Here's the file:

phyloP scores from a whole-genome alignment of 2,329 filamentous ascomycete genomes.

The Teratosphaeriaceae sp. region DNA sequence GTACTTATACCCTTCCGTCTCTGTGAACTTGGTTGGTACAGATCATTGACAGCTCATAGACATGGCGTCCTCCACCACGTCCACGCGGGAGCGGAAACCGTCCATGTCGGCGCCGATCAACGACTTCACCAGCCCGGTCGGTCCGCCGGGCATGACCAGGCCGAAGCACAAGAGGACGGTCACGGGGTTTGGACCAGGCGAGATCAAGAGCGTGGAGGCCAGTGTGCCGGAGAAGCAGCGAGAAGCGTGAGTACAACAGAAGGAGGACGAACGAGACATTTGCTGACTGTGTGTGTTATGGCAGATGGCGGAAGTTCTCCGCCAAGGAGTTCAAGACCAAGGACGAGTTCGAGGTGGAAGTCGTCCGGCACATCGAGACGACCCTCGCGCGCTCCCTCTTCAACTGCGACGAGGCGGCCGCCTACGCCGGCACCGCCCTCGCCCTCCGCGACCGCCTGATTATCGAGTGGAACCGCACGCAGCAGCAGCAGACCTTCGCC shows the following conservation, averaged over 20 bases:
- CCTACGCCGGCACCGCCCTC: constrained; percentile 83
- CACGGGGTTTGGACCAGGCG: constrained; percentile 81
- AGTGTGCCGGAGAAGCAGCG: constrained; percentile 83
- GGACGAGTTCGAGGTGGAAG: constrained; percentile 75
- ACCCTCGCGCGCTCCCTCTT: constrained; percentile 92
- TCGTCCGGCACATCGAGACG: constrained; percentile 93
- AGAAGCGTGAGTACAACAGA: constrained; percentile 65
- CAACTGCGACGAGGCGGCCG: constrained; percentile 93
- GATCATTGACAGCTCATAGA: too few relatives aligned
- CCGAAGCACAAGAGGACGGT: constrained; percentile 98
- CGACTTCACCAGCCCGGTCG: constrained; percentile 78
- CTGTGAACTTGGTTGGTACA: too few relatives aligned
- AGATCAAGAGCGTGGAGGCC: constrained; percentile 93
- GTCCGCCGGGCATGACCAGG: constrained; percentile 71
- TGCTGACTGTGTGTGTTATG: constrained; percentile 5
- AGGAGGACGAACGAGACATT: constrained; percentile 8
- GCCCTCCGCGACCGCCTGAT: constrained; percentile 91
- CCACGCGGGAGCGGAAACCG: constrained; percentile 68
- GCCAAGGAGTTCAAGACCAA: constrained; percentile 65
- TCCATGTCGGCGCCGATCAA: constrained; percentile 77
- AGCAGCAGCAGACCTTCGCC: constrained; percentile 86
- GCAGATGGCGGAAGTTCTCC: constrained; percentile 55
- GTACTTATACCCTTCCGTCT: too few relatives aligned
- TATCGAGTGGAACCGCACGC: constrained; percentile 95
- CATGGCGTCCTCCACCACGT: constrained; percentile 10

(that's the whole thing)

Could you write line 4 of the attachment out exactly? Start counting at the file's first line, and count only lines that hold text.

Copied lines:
- CACGGGGTTTGGACCAGGCG: constrained; percentile 81